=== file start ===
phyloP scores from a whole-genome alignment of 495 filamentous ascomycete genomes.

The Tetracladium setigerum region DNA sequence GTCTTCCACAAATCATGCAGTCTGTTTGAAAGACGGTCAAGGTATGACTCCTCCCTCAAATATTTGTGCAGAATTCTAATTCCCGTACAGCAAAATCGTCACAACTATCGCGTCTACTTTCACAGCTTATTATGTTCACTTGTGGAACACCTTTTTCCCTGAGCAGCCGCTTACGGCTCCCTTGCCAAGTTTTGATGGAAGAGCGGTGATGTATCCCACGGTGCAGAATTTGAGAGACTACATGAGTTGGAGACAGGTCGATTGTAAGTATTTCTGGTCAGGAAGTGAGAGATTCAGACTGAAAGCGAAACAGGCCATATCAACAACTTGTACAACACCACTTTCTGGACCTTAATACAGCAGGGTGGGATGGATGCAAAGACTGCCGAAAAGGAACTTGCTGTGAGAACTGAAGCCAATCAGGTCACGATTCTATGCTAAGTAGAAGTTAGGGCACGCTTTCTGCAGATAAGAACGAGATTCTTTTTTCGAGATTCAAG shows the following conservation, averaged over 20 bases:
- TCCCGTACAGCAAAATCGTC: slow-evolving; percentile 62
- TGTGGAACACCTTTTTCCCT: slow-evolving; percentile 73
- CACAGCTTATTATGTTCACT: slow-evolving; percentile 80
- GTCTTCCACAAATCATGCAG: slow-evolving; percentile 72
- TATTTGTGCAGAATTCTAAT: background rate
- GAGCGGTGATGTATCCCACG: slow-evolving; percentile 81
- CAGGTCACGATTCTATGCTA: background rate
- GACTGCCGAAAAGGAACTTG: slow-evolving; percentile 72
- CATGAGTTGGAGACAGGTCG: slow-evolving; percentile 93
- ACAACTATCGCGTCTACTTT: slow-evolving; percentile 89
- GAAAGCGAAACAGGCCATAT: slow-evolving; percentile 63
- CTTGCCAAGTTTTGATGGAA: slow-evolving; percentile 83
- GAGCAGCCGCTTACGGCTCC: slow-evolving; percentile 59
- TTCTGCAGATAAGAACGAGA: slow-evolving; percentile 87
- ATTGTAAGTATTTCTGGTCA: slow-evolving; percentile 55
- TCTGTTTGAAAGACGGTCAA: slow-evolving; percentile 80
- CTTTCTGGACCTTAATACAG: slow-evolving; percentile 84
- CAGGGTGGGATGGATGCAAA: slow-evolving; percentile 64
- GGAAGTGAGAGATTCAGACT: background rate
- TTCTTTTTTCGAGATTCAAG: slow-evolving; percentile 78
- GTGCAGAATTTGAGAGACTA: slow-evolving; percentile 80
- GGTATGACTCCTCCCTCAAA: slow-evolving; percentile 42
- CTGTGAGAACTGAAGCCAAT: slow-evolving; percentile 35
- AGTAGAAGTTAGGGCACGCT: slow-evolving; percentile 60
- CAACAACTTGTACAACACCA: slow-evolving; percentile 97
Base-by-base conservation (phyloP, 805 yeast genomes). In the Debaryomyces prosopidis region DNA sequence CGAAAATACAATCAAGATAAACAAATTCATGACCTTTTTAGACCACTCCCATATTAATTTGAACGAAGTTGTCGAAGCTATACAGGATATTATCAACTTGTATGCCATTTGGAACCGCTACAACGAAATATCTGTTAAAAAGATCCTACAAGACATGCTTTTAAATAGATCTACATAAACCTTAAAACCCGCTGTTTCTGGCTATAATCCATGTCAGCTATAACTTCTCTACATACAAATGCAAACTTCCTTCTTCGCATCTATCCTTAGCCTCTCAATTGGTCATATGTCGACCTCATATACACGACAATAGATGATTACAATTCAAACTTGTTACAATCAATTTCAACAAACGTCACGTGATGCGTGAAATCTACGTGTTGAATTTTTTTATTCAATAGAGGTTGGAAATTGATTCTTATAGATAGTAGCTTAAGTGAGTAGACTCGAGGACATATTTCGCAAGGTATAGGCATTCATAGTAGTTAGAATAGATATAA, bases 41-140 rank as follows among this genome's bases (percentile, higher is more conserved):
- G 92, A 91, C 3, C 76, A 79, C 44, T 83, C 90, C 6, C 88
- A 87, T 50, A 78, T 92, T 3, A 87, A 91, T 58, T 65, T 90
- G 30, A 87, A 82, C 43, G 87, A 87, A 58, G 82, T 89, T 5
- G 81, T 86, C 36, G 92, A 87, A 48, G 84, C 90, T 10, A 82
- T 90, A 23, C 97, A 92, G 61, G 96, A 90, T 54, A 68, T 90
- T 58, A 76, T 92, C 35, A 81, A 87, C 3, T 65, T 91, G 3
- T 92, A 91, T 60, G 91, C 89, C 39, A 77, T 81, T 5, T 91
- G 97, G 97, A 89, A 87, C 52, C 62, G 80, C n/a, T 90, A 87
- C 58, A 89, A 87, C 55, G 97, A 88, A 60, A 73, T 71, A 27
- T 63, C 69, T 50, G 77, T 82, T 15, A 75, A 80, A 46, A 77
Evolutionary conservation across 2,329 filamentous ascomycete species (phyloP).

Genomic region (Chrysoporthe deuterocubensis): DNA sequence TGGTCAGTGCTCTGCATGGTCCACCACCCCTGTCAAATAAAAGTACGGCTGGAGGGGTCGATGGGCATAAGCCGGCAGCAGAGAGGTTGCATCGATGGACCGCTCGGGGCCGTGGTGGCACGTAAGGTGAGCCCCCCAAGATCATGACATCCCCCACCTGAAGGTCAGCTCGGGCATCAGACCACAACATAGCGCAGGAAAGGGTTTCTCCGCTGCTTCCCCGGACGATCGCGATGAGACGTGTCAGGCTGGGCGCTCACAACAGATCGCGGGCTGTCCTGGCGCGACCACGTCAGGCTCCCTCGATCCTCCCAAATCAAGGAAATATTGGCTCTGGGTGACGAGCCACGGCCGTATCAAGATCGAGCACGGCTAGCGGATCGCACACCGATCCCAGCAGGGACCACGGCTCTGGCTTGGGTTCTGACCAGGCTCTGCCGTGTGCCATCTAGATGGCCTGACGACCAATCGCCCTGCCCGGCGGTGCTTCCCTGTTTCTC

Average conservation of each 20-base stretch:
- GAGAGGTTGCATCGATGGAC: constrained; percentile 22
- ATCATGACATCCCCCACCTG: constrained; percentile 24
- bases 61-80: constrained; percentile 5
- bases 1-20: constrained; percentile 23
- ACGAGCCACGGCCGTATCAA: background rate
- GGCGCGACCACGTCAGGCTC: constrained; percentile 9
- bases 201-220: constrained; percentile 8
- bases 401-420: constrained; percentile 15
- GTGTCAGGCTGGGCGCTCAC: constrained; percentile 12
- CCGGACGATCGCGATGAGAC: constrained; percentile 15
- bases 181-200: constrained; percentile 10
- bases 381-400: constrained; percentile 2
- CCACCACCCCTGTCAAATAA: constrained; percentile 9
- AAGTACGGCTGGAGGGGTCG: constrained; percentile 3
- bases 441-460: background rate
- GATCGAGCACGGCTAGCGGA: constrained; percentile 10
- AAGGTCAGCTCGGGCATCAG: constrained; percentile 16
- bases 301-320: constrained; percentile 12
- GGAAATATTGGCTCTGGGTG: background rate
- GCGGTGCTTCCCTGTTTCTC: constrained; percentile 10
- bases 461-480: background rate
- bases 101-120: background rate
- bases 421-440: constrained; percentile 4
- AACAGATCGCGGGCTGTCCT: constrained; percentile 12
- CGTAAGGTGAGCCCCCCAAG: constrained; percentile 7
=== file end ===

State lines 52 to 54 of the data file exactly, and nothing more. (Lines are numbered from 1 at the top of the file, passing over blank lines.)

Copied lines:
- bases 181-200: constrained; percentile 10
- bases 381-400: constrained; percentile 2
- CCACCACCCCTGTCAAATAA: constrained; percentile 9